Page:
Here’s how you can remember latitude and longitude:
Latitude lines run east-west. They are parallel to each other. The further north you go is determined by latitude. And latitude values (Y-values) range between -90 and +90 degrees
Longitude lines run north-south. They converge at the poles. And X-coordinates are between -180 and +180, which are called longitudes.
Latitude and longitude coordinates make up a spherical coordinate system.
Map Coordinate Systems
Real world objects can be located on Earth by coordinate systems.
Various coordinate reference systems exist. In each coordinate system, geographic locations or features are described mathematically using coordinate values.
A geographic coordinate system defines three-dimensional coordinates based on the Earth’s surface. It contains an angular unit of measure, prime meridian and datum (which contains the spheroid).
X-coordinates are between -180 and +180, which are called longitudes.
Y-values are between -90 and +90 degrees, which are lines of latitudes.
Most horizontal datums define a zero line at the equator. The equator is where we measure north and south.
The Greenwich Meridian (or prime meridian) is a zero line of longitude from which we measure east and west. The zero line passes through the Royal Observatory in Greenwich, England – which is how it earned its name. In a geographical coordinate system, it is a line of longitude defined to be 0°.
Most horizontal datums define a zero line at the equator. The equator is where we measure north and south. The Greenwich Meridian (or prime meridian) is a zero line of longitude from which we measure east and west.
Together, these lines provide a reference for latitude and longitude that zig-zag into each other.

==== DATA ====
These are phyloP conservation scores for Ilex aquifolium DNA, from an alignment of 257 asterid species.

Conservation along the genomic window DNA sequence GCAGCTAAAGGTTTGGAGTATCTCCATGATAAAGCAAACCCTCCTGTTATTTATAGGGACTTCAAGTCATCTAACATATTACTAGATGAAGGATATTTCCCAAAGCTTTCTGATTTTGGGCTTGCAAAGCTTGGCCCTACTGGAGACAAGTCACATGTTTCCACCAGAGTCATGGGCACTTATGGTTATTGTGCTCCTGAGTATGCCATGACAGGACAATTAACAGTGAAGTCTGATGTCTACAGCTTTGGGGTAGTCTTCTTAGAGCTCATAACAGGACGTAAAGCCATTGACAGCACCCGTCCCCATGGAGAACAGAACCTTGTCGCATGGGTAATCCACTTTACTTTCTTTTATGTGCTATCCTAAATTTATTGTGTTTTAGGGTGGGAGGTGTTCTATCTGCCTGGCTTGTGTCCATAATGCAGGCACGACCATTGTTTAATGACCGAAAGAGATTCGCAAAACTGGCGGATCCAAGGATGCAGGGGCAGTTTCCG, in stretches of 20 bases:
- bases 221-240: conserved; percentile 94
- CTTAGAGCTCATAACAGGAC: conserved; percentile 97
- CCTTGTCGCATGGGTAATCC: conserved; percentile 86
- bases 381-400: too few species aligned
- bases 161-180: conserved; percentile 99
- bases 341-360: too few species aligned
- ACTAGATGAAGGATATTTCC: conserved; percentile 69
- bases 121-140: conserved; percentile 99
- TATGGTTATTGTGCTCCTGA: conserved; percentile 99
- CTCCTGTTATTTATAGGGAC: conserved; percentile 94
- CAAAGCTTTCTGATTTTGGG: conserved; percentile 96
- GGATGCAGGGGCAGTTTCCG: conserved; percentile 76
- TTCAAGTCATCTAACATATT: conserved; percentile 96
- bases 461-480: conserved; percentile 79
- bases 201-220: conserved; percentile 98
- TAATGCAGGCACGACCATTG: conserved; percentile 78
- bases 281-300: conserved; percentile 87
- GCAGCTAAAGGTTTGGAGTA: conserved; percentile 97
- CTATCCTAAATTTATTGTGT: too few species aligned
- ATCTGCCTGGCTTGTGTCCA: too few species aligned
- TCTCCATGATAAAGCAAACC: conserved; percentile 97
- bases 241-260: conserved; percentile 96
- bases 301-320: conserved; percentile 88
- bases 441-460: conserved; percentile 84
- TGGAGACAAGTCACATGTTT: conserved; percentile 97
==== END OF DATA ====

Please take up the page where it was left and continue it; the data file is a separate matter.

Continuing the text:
This system is also known as a geographic grid. All points on our planet can be referenced with this geographic grid in latitude and longitude coordinates.
Locate ANYTHING on Earth with Coordinates
Coordinates are pairs (X, Y) or triplets (X, Y, Z) of values that are used to represent points and features on a two and three-dimensional space. The X-value represents the horizontal position and Y-value represents the vertical position. The Z-value generally refers to the elevation at that point location.
Geographic coordinate systems (latitudes and longitudes) are based on a spheroid surface. Spheroids are approximate locations on the surface of the earth. The datum defines the surface. The major axis (longest diameter of an ellipse) and minor axis (shortest diameter of an ellipse) and radius represent the position of the surface relative to the center of the earth.
What is a Coordinate Reference System?
Reference ellipsoids are mathematical models of the shape of the Earth with the major axis along the equatorial radius. A geographic coordinate system uses longitude and latitude expressed in decimal degrees. WGS 1984 and NAD 1983 are examples of datums.
Coordinates are pairs (X, Y) or triplets (X, Y, Z) of values that are used to represent points and features on a two and three-dimensional space.
Spherical coordinates (latitudes and longitudes) are often written as degrees-minutes-seconds (DMS). Minutes range from 0 to 60. For example, the geographic coordinate expressed in degrees-minutes-seconds for New York City is:
- Latitude: 40 degrees, 42 minutes, 51 seconds N
- Longitude: 74 degrees, 0 minutes, 21 seconds W
Geographic coordinates can also be expressed in decimal degrees. Here is New York City in decimal degrees:
- Latitude: 40.714
- Longitude: -74.006
Latitude, Longitude and Spherical Coordinate System Grids
When you put two coordinates together as a pair (X, Y), anything on Earth can be located.
Latitude and longitude form our coordinate system grids.
They can be expressed in different ways such as in decimal degrees and degrees-minutes-seconds.
Thanks to our geographic coordinate everything on Earth can be pinpointed, including the spot you are reading this article rifght now.